“What they did really angers me. They knew for decades,” Ferguson said.
Tackling a crisis
Addressing the so-called “opioid crisis” is one of the AG’s top priorities. As the number of Washington residents who are addicted to painkillers, heroin, fentanyl and other opioid drugs has risen, the office has tackled the problem in a variety of ways that illustrate Ferguson’s reach. Several months ago, he arranged a summit for police, social service providers and others to learn about the issue and share ideas. He also recently filed a major lawsuit against Purdue, the pharmaceutical company that makes the highly-addictive painkiller OxyContin. The lawsuit alleges Perdue claimed their drug was not addictive, despite overwhelming evidence that is was.
Ferguson is also preparing a couple of legislative proposals designed to curb overprescribing and abuse of prescription painkillers. He hopes the state will build a database that would allow doctors to see if patients are “doctor-shopping” for painkillers. He noted that 19 states already have databases.
“I think Washington is behind when it comes to progress on this. It’s just tragic what’s going on,” Ferguson said. “It’s a huge challenge.”
While the travel ban lawsuit gave Ferguson national name-recognition, many people at the Rotary meeting were interested in his stance on a more local immigration issue — a recent increase in raids by federal agents.
The limits of Ferguson’s influence became more apparent when audience members asked him what he was doing to help immigrants and communities cope with the raids. Ferguson said widespread confusion about immigration issues led his office produce an in-depth guide that advises librarians, police, hospital staff and other public servants about their rights and responsibilities. Asked how he felt about ICE agents showing up in courthouses, Ferguson said he was worried their presence could prevent immigrants from using emergency services, or speaking up about crimes. He pointed out that his office recently filed a suit against the private for-profit company that runs Northwest Detention Center, the Tacoma lockup where people picked up in local raids are usually detained. The suit alleges that the center forced detainees to work in harsh conditions for little or no pay, in violation of state labor laws.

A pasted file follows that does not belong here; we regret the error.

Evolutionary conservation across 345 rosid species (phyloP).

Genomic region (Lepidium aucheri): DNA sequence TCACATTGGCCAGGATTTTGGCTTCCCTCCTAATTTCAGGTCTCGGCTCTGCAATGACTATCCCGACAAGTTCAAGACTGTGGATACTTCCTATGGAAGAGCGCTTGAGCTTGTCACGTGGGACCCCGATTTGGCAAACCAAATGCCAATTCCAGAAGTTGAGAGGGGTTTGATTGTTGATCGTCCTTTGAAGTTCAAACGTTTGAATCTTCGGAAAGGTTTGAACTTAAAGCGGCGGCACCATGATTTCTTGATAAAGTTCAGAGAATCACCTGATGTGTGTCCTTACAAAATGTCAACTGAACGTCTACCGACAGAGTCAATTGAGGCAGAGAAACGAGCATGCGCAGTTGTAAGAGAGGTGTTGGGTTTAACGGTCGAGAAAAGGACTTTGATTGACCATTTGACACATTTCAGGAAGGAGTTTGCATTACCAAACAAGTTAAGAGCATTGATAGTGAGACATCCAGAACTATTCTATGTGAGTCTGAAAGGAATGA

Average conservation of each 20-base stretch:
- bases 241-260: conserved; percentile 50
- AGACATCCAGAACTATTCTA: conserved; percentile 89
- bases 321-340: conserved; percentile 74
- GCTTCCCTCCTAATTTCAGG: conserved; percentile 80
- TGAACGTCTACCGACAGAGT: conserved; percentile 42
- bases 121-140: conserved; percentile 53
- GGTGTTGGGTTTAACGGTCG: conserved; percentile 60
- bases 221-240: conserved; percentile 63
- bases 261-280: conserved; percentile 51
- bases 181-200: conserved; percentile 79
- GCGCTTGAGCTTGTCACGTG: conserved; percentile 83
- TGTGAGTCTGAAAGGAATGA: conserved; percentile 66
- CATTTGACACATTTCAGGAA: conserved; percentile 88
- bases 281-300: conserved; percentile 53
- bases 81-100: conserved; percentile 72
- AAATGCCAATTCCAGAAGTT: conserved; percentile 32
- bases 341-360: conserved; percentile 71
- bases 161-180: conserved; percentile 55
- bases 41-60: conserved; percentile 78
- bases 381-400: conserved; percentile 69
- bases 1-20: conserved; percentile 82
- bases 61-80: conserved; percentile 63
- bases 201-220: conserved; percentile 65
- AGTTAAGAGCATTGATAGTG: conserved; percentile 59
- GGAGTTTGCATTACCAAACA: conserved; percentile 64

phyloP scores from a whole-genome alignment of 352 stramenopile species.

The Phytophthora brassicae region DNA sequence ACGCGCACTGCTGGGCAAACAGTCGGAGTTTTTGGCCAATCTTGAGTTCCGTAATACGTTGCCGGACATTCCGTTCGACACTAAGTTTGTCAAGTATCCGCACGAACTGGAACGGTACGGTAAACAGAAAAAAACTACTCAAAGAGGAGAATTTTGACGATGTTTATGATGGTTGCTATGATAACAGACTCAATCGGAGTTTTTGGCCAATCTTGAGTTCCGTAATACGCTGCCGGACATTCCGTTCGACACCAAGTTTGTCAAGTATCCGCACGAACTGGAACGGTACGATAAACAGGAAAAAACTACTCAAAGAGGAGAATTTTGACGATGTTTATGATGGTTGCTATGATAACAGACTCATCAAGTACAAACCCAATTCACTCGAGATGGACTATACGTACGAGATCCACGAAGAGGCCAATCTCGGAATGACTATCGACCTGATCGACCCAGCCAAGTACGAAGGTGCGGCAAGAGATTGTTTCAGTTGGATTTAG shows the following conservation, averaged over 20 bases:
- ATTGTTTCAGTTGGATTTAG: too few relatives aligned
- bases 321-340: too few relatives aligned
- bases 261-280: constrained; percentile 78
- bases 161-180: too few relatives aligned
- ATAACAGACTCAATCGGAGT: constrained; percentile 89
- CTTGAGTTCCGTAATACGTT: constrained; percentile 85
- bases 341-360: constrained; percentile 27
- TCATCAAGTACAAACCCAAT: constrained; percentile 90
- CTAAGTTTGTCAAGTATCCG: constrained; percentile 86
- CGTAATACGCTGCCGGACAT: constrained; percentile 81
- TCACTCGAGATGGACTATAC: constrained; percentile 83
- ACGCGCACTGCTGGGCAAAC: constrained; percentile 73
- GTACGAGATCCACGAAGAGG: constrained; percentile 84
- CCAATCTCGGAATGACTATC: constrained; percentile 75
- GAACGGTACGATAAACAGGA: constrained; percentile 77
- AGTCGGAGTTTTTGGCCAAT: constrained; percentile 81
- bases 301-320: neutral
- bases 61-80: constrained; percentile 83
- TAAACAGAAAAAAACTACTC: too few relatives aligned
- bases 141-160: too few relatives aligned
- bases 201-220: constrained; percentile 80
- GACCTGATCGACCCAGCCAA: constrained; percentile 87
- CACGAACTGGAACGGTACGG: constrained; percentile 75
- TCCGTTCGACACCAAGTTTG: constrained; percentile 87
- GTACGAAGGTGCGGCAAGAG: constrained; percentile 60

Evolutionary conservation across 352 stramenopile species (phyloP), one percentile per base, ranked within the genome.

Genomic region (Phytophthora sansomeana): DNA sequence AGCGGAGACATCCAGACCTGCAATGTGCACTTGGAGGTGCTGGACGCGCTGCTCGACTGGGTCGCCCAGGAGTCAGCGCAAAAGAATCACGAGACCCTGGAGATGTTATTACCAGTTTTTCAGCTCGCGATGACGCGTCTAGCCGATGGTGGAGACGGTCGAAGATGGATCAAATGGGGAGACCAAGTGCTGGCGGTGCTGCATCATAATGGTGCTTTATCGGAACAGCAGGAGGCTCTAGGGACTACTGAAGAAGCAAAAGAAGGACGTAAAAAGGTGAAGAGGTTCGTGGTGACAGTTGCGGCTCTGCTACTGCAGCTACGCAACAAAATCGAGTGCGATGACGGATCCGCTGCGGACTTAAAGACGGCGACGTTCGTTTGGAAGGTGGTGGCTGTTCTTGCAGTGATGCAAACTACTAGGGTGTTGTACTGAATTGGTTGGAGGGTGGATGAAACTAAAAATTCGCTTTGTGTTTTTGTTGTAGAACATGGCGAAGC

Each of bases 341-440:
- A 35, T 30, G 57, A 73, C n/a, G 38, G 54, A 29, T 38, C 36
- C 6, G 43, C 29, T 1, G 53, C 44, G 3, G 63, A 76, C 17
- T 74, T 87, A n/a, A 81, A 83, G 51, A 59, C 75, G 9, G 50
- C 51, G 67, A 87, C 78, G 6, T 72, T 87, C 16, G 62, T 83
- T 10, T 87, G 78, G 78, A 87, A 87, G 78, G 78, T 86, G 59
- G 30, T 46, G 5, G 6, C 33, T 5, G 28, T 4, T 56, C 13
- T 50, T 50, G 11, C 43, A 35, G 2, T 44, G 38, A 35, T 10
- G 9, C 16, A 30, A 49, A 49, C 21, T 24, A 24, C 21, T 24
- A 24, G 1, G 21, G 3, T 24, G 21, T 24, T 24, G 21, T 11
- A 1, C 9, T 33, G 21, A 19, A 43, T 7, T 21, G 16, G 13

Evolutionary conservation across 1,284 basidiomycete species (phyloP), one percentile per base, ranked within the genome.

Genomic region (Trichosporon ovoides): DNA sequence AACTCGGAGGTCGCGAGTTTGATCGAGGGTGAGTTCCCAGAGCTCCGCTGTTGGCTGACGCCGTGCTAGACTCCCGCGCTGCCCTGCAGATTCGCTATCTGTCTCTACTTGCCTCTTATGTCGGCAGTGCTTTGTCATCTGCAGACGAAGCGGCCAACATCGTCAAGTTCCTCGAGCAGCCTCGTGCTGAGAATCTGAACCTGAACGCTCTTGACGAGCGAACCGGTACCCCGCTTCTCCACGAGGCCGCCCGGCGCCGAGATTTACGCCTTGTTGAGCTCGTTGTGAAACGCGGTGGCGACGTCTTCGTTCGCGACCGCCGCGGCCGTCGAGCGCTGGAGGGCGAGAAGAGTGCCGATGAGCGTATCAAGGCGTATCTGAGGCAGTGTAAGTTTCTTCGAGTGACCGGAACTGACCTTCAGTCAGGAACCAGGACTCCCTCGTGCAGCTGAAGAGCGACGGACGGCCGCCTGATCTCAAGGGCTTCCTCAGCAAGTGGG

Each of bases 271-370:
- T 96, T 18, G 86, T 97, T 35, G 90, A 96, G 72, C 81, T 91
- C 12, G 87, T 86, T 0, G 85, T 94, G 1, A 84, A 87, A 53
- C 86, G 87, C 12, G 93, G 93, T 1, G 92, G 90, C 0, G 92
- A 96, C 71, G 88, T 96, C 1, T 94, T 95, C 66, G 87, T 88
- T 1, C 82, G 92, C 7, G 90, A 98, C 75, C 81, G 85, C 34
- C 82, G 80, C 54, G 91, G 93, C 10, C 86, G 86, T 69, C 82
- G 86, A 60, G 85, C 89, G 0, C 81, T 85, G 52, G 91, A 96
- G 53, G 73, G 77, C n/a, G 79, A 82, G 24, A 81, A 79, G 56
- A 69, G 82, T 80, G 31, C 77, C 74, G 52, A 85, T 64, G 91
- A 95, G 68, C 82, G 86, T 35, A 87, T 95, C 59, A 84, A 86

However, he explained that his authority is limited to issues of state law. As such, he has little to no influence over the legal activities of federal agencies.
“It’s a big issue,” Ferguson said. “We try to be helpful where we can, but again, something has to be illegal.”
More than immigration at stake
Ferguson said he took on the “Muslim Ban” and other suits against the Trump administration in part because he believes the cases could set legal precedents that would affect many Americans. He was alarmed when, during the court battle over the travel ban, Trump’s legal team argued that the president was not subject to the authority of the court.
“Are we not a Democracy? Even in times of war, courts have reviewed presidential actions,” Ferguson said. “It cannot be the law. I will not allow that to be the law.”
The AG said the lawsuits touch on issues that are important to Washington residents of all backgrounds and political and religious orientations.
“These are really core issues of constitutional limits, presidential authority, who we are as people,” Ferguson said.
With his name in the national spotlight, and his team taking on ever-more ambitious — and highly-publicized — projects, many have speculated that Ferguson wants to run for Governor. In a brief interview before his presentation, Ferguson insisted that winning the state’s highest office is one thing that’s not on his agenda — for the moment.
“I just got re-elected last year. It’s not what I’m focused on. I’ve got a full-time job and full-time 9-year-old twins, so life’s pretty busy,” Ferguson said, laughing. “It’s 2017. If it’s 2019, OK, I’m happy to chat about it.”